TackleSure, an official licensed partner of NFL Players, is an online course that consists of 11 class segments which are followed by an online multiple choice test. After registering and paying the reduced $5.00 course fee for AYF members, registrants view videos with instruction by Thurmond Moore (college and NFL defensive coach) and Jared Allen (All-Pro defensive end) where they define the problem, introduce the correct tackling technique and terminology, introduce drills to reinforce each aspect of the technique, and demonstrate the step-by-step coaching process in the field on inexperienced youth players. In addition, segments include concussion education and introduce the new Reebok Check Light Skull Cap product. Most will not complete the course in a single sitting, but it’is easy to log back in and start the next segment. The course includes a 100-page PDF document that is a great reference tool for coaches as it explains and illustrates all drills.

 Why I reviewed the course

 As a leader in sports insurance and risk management for youth tackle football, I decided to take the TackleSure course to gain a

Tackle Sure test results

Screenshot of my final test score.

better education and to experience what my clients would experience. After all, how could I recommend a course without having experienced it myself? I do need to add the disclaimer that I never played organized football and have never coached it.

TackleSure Certificate

Screenshot of my TackleSure certificate of completion.

My son did play as a 7th grader, so I have observed a number of youth practices and games. Therefore, my observations on TackleSure are from the perspective of a neophyte but that may not be too far off as many coaches are dads who have unexpectedly found themselves in a coaching position.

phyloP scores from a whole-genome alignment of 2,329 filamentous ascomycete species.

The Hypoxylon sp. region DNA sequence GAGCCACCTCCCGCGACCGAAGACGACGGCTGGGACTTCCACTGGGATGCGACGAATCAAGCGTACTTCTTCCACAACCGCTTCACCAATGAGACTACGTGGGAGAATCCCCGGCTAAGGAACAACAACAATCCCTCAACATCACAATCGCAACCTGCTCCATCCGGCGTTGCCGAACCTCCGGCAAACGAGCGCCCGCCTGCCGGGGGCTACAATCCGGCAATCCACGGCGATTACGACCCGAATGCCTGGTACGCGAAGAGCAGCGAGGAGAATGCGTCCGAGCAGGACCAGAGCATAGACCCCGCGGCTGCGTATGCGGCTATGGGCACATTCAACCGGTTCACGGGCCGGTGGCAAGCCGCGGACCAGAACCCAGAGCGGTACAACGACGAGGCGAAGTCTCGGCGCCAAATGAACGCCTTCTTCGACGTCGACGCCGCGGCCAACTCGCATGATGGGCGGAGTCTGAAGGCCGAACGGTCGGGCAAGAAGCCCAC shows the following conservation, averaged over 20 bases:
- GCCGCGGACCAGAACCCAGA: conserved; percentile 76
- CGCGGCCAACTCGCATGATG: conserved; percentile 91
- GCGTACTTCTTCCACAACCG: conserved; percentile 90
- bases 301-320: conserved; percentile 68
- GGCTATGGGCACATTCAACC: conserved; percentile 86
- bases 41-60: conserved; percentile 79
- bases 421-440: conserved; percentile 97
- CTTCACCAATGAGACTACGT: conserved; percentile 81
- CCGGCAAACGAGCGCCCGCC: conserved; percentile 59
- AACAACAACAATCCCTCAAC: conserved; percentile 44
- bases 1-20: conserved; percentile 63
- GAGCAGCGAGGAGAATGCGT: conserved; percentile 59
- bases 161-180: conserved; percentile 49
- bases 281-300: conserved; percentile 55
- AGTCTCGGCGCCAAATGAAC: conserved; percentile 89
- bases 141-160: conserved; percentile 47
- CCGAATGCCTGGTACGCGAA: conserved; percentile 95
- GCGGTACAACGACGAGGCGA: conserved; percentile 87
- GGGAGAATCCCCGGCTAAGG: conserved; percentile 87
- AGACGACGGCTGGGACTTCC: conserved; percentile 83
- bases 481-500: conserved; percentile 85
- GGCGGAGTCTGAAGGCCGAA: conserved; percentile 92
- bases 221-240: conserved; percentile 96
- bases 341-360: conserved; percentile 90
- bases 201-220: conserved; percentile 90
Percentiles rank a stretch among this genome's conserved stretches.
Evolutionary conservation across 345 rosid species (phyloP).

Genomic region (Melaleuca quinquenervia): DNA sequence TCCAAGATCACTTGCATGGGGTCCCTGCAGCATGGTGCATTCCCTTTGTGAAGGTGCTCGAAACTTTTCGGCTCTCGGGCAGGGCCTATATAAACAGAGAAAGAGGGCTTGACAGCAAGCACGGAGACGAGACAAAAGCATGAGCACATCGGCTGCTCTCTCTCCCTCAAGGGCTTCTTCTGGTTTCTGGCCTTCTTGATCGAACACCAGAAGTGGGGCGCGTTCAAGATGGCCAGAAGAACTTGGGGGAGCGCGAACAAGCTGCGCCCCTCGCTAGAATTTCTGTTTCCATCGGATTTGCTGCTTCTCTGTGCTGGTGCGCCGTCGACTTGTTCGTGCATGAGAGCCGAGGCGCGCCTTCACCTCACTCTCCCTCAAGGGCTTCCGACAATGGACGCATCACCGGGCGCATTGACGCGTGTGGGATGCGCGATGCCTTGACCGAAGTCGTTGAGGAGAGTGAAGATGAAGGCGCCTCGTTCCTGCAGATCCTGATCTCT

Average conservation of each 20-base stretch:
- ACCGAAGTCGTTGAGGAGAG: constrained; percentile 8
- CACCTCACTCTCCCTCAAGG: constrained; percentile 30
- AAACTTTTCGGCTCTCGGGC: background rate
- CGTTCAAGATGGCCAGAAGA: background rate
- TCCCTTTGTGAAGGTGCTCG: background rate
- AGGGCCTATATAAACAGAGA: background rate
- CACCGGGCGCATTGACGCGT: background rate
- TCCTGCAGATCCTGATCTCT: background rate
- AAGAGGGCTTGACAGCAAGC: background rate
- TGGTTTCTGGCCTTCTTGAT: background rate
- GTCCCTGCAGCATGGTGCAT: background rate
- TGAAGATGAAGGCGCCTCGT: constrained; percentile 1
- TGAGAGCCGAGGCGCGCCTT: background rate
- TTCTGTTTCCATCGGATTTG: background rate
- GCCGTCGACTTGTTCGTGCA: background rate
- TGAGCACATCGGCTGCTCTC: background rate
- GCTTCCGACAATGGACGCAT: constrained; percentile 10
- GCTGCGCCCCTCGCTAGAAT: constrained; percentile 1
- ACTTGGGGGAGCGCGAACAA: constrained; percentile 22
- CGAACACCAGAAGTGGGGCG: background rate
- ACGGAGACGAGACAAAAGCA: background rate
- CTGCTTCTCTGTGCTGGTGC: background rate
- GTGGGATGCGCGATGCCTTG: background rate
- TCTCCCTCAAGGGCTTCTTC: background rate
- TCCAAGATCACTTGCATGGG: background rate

What is wrong with the traditional tackling technique?

The traditional tackling technique of putting the head to side and wrapping up the ball carrier with the arms tends to result in reaching, a bending forward at the waist, and all too often leading with the head.  The hammer metaphor of being a hammer (knees bent – power angle – back straight) as opposed to being a nail (bend at the waist) has also been used to describe the correct tackling technique. Unfortunately, the traditional tackling technique is usually taught and practiced at full contact, which results in a greater probability of head contact, more sub concussive impacts, and a greater chance of concussions.

 Safety at the sacrifice of effectiveness?

 The main objective of TackleSure is to get the head out of the tackle. Does this mean that the safer tackling technique is less effective? Not according to the experts. The TackleSure technique actually brings more force to the tackle due to the explosion of the hips, the throwing of the uppercuts, and the double-time leg drive. The traditional tackling technique of leaning forward from the waist and wrapping up does not have the same explosiveness because the lower body and core are not engaged and the wrapping of the arms to the side results in a misdirection of potential upper body force away from the ball carrier.

 The major components of the TackleSure technique